Our first reading describes how the members of the Church in Jerusalem shared everything they had. The very first line of the passage helps us understand what motivates their extraordinary generosity. We read, “The community of believers was of one heart and mind.” I think we are being told more in this line than we might realize. To say they were “of one heart and mind” means more here than “they were all pulling together,or “everyone was on the same page.” The meaning is more literal than that. They really are of one heart and one mind – the heart and mind of Christ. Each individual is an instance of the heart and mind of Our Lord. That’s what it means to be filled with the Holy Spirit.
Our second reading, from 1 John, conveys something of the same meaning. We are told that, “Everyone who believes that Jesus is the Christ is begotten by God.” Consider that last phrase, “begotten by God.” When we hear the word “begotten,” we think immediately of the Nicene Creed’s affirmation that Jesus Christ is the “only begotten” Son of God, who shares the very essence of the Father. In scripture too, “begotten” betokens a particular, privileged, spiritual relationship. So, when John asserts, “everyone who believes in Jesus Christ is begotten by God,” he’s telling us that all believers share Christ’s own relationship with the Father. Again, there’s an identity being posited between the individual believer and Christ himself. The point is reiterated, later in the passage, when John asks a question: “Who indeed is the victor over the world?” The obvious answer is Jesus Christ. By his Passion, death and Resurrection Christ is victorious over the world. But John’s answer is different. He says that the one who believes in Jesus “is the victor over the world.” The individual believer is the victor over the world. Again, an identity is being asserted between the believer and Christ. It is the consequence of being filled with the Holy Spirit. “The Spirit is the one who testifies, and the Spirit is truth.”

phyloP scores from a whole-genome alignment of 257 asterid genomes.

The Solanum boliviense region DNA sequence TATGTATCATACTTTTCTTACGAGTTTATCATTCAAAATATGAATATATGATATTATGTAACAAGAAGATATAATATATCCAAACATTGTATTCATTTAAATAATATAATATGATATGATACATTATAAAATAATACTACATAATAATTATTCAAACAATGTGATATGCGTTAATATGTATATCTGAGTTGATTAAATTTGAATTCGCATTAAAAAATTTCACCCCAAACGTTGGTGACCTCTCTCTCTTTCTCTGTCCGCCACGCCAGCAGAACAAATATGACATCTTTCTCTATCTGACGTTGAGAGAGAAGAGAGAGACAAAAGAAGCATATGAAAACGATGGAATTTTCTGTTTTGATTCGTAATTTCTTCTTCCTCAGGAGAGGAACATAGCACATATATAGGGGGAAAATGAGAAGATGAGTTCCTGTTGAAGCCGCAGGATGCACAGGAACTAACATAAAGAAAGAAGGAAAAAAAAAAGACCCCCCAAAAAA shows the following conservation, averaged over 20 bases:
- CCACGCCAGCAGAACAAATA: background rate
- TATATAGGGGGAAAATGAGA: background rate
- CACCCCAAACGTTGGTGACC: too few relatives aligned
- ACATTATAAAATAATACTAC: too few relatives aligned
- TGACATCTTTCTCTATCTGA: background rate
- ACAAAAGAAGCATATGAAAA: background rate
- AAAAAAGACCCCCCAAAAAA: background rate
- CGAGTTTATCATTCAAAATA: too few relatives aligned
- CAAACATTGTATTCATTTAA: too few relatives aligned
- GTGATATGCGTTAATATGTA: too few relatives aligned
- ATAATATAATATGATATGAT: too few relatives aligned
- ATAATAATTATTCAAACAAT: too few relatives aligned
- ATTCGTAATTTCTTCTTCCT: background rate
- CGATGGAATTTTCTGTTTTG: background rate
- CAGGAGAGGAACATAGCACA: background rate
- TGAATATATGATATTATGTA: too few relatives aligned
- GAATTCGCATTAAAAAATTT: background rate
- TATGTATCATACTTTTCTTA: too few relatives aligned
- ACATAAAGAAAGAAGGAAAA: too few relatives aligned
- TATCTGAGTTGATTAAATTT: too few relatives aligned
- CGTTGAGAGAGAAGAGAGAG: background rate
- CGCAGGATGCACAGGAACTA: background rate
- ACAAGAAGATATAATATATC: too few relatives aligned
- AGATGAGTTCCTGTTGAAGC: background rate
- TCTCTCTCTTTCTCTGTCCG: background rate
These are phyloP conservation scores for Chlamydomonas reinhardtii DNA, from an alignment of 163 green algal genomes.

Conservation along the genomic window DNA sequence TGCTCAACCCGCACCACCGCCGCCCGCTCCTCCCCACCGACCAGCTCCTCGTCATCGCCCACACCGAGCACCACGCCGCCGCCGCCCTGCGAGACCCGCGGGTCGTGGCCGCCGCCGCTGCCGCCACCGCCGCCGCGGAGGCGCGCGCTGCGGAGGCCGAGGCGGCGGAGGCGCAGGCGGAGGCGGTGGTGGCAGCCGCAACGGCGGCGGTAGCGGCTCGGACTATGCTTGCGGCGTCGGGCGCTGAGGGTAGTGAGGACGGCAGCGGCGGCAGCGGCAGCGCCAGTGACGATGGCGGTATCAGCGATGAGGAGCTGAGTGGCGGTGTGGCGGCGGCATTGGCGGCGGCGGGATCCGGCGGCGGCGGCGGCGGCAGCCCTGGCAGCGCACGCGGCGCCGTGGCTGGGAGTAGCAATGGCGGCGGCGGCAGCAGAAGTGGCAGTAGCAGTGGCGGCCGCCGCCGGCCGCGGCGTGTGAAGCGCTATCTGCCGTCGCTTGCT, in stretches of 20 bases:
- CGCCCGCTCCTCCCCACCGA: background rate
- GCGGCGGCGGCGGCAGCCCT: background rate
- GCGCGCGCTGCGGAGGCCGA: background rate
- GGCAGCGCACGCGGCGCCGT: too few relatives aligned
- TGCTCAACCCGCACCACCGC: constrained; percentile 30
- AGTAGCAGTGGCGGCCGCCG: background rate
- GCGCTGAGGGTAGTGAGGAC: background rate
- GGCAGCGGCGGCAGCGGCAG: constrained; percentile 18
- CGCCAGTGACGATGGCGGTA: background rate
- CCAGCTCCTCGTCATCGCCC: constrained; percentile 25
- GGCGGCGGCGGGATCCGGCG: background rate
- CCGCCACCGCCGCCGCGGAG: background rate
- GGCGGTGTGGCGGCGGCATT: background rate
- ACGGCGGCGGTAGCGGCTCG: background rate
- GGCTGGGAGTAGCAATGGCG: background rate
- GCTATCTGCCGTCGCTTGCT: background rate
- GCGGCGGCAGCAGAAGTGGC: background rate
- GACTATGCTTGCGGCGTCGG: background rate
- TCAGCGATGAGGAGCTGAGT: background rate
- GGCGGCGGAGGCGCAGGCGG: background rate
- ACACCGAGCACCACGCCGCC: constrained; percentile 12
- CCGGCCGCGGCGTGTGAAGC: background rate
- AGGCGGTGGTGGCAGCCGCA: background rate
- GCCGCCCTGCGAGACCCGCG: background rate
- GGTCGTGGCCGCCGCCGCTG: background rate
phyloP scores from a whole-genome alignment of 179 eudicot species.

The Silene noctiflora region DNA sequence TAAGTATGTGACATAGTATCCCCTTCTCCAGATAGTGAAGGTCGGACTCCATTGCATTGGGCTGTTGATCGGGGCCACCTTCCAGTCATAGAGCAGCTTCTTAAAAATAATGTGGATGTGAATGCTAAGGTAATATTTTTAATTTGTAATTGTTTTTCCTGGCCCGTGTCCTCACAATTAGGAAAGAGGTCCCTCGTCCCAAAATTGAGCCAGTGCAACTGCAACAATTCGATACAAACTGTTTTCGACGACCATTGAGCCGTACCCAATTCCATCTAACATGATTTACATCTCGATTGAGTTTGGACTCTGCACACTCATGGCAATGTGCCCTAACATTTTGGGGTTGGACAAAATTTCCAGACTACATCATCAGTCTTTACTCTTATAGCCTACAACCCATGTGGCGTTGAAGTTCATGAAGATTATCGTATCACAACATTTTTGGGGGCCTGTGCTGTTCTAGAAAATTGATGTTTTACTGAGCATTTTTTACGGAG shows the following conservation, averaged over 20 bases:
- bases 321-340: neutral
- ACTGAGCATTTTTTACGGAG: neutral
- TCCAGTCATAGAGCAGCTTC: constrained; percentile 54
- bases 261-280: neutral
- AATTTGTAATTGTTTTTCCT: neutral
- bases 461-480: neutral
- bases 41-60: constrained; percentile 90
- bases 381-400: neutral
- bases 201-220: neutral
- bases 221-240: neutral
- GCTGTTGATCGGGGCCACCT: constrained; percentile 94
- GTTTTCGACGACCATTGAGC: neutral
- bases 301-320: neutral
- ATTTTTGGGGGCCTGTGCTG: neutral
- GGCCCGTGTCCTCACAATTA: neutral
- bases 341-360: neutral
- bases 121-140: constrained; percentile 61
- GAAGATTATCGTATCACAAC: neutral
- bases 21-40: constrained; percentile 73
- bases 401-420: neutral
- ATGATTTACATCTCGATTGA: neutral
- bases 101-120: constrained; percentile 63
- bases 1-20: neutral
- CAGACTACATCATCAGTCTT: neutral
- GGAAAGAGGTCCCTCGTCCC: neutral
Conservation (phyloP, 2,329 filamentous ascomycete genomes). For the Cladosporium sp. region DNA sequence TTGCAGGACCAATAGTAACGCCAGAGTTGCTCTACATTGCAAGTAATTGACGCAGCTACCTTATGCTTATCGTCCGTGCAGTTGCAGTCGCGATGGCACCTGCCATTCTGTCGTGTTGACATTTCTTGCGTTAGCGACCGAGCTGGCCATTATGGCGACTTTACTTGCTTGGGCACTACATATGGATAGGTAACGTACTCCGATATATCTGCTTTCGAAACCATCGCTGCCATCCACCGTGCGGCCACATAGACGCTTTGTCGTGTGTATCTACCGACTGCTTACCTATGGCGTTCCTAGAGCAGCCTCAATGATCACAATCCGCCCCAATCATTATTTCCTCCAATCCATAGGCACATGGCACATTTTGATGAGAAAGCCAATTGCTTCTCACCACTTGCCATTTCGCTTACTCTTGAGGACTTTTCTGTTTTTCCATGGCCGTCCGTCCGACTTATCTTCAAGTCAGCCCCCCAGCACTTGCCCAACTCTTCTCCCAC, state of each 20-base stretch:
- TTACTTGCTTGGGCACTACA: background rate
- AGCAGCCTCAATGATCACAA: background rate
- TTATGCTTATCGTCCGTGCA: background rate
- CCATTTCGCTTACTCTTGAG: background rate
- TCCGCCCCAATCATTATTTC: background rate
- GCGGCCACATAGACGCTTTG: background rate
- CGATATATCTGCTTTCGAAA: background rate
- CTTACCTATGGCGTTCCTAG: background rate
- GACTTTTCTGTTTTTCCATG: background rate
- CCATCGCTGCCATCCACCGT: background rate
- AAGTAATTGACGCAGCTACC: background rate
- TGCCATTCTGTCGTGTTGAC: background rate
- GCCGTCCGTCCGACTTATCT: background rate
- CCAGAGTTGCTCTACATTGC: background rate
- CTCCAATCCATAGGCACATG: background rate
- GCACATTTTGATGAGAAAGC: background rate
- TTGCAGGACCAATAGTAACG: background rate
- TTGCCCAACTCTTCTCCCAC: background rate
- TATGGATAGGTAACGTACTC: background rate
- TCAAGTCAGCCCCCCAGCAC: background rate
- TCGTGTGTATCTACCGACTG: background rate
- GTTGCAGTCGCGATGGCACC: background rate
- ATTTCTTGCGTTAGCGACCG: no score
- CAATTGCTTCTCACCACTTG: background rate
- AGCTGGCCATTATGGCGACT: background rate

Our Gospel offers confirmation of what we’ve already learned. The risen Christ tells the disciples, “As the Father has sent me, so I send you.” Again, more is being said here than we ordinarily hear. It’s not just that the Father sending Christ and Christ sending the disciples are similar because they are both ‘sendings’ and they are for a similar purpose. No, the implication is that when Christ sends the disciples, the same thing is happening as when the Father sends him. The sending of the disciples is another occasion of the sending of Jesus by the Father. And so we find another instance of an identity being drawn between Christ and believers. This time the connection with the Holy Spirit is explicit. Our Lord says to the disciples, “Receive the Holy Spirit. Whose sins you forgive are forgiven them, and whose sins you retain are retained.” Now, every Jew knew that only God could forgive sins. Jesus’ claim to forgive sins during his earthly ministry scandalized his contemporaries because, as they saw it, Jesus was essentially claiming to be God. Now, incredibly, precisely as a consequence of receiving the Holy Spirit, the disciples are being endowed with this hitherto divine prerogative. Henceforth, when they forgive or retain sins, they will be acting as Christ.
The Holy Spirit is the perfect love between the Father and the Son – the very love that creates and sustains the universe. When, in baptism, we receive the Holy Spirit, that love becomes part of us. From God’s perspective, it’s the most significant thing about us, so when the Father sees us, the Father sees the Son. That is the ultimate source of the identity we have found in our readings between the individual believer and Christ. This, in the end, is what Easter means for us. Little wonder the season fills us with inexpressible gratitude, deep humility and profound joy, for it is no longer we who live, but the risen Christ who lives in us. (See Gal. 2:20).
Rev. Charles B. Gordon, C.S.C., is co-director of the Garaventa Center for Catholic Intellectual Life and American Culture at the University of Portland. He writes and records a regular blog called “Fractio Verbi.